. Path name for Windows
    . read excel "C:\Program Files (x86)\NIST\DATAPLOT\LIB\DATA\FIBERS.XLSX" ...
    .     rowid breakid xcent ycent xc1 yc1 xc2 yc2 xc3 yc3 xc4 yc4 length
    . Path name for Linux
    read excel /usr/local/lib/data/FIBERS.XLSX ...
         rowid breakid xcent ycent xc1 yc1 xc2 yc2 xc3 yc3 xc4 yc4 length
    set write decimals 3
    print breakid xcent length
    The following output is generated
            BREAKID          XCENT         LENGTH
              1.000       3924.447          0.000
              2.000       7230.652       3260.000
              3.000       7825.889        556.000
              4.000       9600.147       1728.000
              5.000      11662.307       2013.000
              6.000      12588.740        880.000
              7.000      13559.739        927.000
              8.000      14799.128       1194.000
              9.000      15984.171       1141.000
             10.000      16951.411        922.000
             11.000      19179.848       2177.000
             12.000      20234.844       1009.000
             13.000      21569.521       1287.000
             14.000      22745.419       1133.000
             15.000      23840.270       1052.000
             16.000      24850.845        962.000
             17.000      25998.789       1103.000
             18.000      26910.859        867.000
             19.000      28470.836       1517.000
             20.000      29140.799        623.000
             21.000      30514.016       1327.000
             22.000      31554.430        995.000
             23.000      32368.668        766.000
             24.000      33224.684        808.000
             25.000      34101.653        829.000
             26.000      35314.130       1165.000
             27.000      36619.810       1260.000
             28.000      37353.368        684.000
             29.000      38151.635        747.000
             30.000      39244.924       1048.000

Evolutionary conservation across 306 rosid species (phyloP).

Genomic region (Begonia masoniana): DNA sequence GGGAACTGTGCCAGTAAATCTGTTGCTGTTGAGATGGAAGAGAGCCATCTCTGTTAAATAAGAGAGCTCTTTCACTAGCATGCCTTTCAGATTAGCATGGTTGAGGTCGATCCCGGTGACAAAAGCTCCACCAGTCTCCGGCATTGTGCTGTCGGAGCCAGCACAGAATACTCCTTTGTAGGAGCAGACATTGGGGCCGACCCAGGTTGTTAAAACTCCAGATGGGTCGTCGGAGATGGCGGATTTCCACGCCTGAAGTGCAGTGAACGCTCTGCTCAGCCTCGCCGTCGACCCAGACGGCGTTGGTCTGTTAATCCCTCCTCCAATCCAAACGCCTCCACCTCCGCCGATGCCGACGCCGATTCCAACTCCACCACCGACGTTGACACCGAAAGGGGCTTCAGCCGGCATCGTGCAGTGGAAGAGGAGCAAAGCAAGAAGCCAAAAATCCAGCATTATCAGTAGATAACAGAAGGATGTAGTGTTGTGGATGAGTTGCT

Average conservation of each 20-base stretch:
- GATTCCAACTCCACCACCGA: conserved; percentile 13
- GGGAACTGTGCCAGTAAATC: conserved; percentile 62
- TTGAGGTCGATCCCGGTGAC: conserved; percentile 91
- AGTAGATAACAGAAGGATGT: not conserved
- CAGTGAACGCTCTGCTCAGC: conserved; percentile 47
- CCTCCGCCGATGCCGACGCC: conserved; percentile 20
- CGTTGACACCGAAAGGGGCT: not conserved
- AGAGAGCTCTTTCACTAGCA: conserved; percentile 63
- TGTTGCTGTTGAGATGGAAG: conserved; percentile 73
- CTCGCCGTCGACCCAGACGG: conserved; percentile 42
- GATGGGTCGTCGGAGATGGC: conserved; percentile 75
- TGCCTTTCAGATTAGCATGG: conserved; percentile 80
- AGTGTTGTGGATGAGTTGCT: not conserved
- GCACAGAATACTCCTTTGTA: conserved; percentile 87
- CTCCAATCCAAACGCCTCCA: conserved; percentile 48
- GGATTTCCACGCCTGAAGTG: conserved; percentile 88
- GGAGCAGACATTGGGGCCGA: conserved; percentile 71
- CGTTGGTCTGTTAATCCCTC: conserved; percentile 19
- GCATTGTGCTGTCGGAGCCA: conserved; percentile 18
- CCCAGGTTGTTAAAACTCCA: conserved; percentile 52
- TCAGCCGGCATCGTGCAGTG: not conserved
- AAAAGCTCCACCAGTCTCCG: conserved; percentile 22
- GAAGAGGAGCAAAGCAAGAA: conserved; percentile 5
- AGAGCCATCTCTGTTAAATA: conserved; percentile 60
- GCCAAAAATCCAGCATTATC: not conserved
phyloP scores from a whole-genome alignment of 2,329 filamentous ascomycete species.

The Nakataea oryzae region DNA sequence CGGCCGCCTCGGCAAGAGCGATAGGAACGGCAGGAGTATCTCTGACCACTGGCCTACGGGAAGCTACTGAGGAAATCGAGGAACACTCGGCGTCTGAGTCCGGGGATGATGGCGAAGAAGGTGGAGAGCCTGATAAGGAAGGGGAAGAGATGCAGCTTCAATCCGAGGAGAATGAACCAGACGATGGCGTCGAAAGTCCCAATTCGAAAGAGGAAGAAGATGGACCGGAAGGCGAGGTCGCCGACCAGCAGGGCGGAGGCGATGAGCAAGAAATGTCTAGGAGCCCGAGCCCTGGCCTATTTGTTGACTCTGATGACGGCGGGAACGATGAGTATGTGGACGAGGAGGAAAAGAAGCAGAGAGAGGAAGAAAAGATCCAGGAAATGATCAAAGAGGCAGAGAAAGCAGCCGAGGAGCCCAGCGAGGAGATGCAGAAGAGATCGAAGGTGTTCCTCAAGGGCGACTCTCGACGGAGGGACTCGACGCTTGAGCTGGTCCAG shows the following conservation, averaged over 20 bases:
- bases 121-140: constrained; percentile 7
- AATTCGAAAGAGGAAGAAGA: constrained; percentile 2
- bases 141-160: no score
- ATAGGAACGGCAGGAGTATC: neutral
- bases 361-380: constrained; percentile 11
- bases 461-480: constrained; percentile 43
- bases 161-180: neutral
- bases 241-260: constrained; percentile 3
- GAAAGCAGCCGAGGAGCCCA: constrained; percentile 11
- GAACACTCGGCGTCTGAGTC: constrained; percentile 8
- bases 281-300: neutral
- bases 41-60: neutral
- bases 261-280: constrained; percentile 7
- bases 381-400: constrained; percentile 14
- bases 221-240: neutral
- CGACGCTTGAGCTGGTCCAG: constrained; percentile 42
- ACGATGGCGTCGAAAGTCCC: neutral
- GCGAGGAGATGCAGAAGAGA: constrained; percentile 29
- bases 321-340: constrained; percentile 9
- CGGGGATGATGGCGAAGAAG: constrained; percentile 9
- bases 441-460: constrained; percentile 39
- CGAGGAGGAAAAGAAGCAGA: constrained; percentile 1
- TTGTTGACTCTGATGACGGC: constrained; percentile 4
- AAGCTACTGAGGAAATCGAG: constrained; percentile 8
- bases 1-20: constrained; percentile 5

31.000      39919.396        629.000
Program 2:
    . Step 1: READ EXCEL does not search Dataplot sub-directories, so need
    .         to pre-pend the appropriate sub-directory to Excel file name.
    probe path
    let string ipath = ^probestr
    probe iopsy1
    if probeval = 2
       let string islash = \
       let string islash = /
    end of if
    let string subdir = data
    let ipath = string concatenate ipath subdir islash
    let string fname = TEST.XLSX
    let fname = string concatenate ipath fname
    . Step 2: Read the Excel file
    set excel start row 1
    set excel stop  row 77
    read excel ^fname rowid labid y1 y2
    . Step 3: Print the first few lines of the Excel file
    set write decimals 2
    print rowid labid y1 y2 for i = 1 1 10
               ROWID          LABID             Y1             Y2
                0.00      101014.00          10.25           5.92
                1.00      101031.00          16.62           7.00
                2.00      101032.00          13.75           5.75
                3.00      101048.00          10.25           3.57
                4.00      101125.00           7.10           4.37
                5.00      101130.00          10.00           4.60
                6.00      101143.00          15.13           5.80
                7.00      101147.00           8.35           3.80
                8.00      101151.00           7.37           5.00
                9.00      101165.00           8.15           5.10

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Date created: 02/20/2020
Last updated: 07/12/2021